• Lacuna under the EA 1955 However, the EA 1955 does not provide the aggrieved victim a right to maintain a legal suit against the perpetrator. Dismissal of the perpetrator by the employer is a potential remedy for the victim, but the EA 1955 has also provided for a light punishment in the form of a suspension without wages not exceeding a period of 2 weeks. What is more glaring is that, the law neither requires any compensation to be given to the victim nor provides any protective mechanism to safeguard the victim from potential harassment or retaliation in the future.


The relief provided under the EA 1955 appears unsatisfactory as it fails to provide security and remedy to the victims who are struggling emotionally and psychologically as a result of the harassment. This further discourages the victims from reporting or lodging any complaints against the perpetrators, considering that making a complaint is already inherently difficult especially when it is against the victims’ superiors at the workplace.


A lawsuit in the Civil Court: Filling Up the Lacuna

Timeously, in the case of Mohd Ridzwan bin Abdul Razak v Asmah bt Hj Mohd Nor, the apex court of Malaysia had decided to import the tort of harassment, including sexual harassment into Malaysia’s legal and judicial system, to fill up the lacunae in the statutory provisions discussed earlier.


In that case, the court held that sexual harassment is unwelcomed, may be verbal and even physical, includes sexual innuendos, comments and remarks, suggestive, obscene or insulting sounds, implied sexual threats, leering, ogling, displaying offensive pictures, making obscene gestures and so on. Further, the Federal Court had also affirmed the decision of the High Court which had granted general and aggravated damages amounting to RM120,000 in favour of the victim.


As mentioned earlier, prior to the promulgation of the tort of harassment by the Federal Court in the case of Mohd Ridzwan, the only avenue for complainants of sexual harassment lies with their employers. With this landmark ruling, the tort of sexual harassment is recognized and accepted as a cause of action in Malaysia, and victims of sexual harassment will now be able to seek civil remedies thereunder against the perpetrators by filing a civil claim.


• Vicarious Liability on the part of the Perpetrator’s Employer? It is noted that, in the case of the Mohd Ridzwan, the victim did not name the employer of her sexual assaulter as the defendant. Hence, as of the date of this article, there is no local judgment where employers are held vicariously liable for acts of sexual harassment committed by their employees.

Nonetheless, if such acts of sexual harassment are committed during the course of employment, employers should be mindful that they may be held vicariously liable for such tort of their employees. In fact, there have been instances where the Courts from other jurisdictions, such as New Zealand, had held employers liable for acts of sexual harassment committed within the course of employment by their employees.


Prevention is Better than Cure: A Respectful Workplace Policy That said, to minimize exposure to fines and civil liabilities, it is prudent for employers to design and formulate an internal framework and policy to prevent, tackle and deal with incidences of sexual harassment. The policy should, amongst others, reflect the firm’s zero tolerance towards any form of harassment and outline adequate protocols including a confidential complaint channel and severe disciplinary consequences to ensure that employees feel supported by their employers.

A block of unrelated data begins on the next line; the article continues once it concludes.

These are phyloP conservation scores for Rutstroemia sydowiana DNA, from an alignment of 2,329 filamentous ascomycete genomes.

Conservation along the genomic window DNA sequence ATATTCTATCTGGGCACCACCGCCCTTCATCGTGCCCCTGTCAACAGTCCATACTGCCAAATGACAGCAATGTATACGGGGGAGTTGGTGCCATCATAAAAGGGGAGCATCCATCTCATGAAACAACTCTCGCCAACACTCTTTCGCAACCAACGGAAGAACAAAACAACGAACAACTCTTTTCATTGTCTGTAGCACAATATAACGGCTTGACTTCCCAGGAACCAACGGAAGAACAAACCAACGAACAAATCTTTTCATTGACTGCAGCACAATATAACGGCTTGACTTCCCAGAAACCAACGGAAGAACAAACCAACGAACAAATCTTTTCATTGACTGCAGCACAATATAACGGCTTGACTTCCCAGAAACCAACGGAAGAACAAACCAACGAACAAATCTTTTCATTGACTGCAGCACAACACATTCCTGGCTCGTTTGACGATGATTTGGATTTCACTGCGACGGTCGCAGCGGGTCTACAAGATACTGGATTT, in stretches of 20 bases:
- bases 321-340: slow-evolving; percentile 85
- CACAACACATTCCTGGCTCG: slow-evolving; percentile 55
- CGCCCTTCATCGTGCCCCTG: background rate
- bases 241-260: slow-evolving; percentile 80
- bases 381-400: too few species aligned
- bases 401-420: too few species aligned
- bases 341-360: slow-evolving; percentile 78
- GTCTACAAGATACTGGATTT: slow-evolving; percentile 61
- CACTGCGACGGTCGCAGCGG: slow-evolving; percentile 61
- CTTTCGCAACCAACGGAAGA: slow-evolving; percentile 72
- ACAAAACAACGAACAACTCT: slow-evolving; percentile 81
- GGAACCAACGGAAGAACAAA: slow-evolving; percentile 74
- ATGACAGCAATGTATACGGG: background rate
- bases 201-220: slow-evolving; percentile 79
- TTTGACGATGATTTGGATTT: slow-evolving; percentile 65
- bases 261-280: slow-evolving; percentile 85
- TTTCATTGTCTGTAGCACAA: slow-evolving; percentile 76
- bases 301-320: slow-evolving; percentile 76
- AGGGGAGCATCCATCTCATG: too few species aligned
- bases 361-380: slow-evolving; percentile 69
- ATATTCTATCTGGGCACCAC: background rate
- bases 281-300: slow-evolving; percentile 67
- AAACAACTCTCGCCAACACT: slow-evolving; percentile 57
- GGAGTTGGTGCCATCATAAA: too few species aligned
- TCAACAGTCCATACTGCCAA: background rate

Additionally, having a framework and clear policy will raise awareness and help employees to identify potential harassment issues and thereafter take steps to report them to the top-level management as and when they arise. This will provide affirmation to all employees, regardless of length of service and seniority, that the company or firm is serious in addressing the issue and will take swift and appropriate actions to protect them from sexual harassment in the workplace, thereby contributing to the uprooting of sexual harassment in the workplace environment and fostering a professional atmosphere, free from any inappropriate behavior.


Conclusion: What does the Future Hold? Notwithstanding that the decision of Mohd Ridzwan provides an additional avenue for the aggrieved victims to take tortious actions against the perpetrators, sexual harassment remains a major persistent problem in the workplace. This is evident from the research conducted in 2019, which has shown that only 53% of the victims have reported or told someone about the sexual harassment incident, and the other half are suffering in silence for fear of embarrassment, repercussion, and due to societal pressure.


The need for the enactment of a Sexual Harassment Act is obvious, and the Malaysian government is endeavouring to introduce such Act soon. According to the Women, Family and Community Development Ministry (KPWKM), the Sexual Harassment Bill, which was first pushed forward by the previous Pakatan Harapan (PH) government, will provide thorough and extensive definitions on what constitutes sexual harassment, improve the nation’s legal system to allow for sexual harassment victims to come forward and effectively report their cases, as well as reforming the punishment and penalties for sexual assaulters and predators.


As suggested by various organizations, the proposed Sexual Harrassment Act should, inter alia: (i) tackle sexual harassment in a wide range of scenarios – whether verbal or non-verbal and across multiple mediums ranging from the physical world to virtual platforms and text-messaging applications; (ii) establish a Sexual Harassment Tribunal to give survivors a more viable avenue to bring complaints and seek remedies expeditiously; and (iii) impose a mandatory requirement on all employers/organisations to implement in-house policy against sexual harassment, so as to address incidences of sexual harassment proactively and not reactively.


While such an Act may not be a panacea, and cannot possibly put a halt to the problem of sexual harassment, it could surely send a clear message that harassment of all forms will not be tolerated, thereby reducing their occurrence in the workplace and also to provide more adequate protection and remedies to survivors of sexual harassment.

October 6, 2020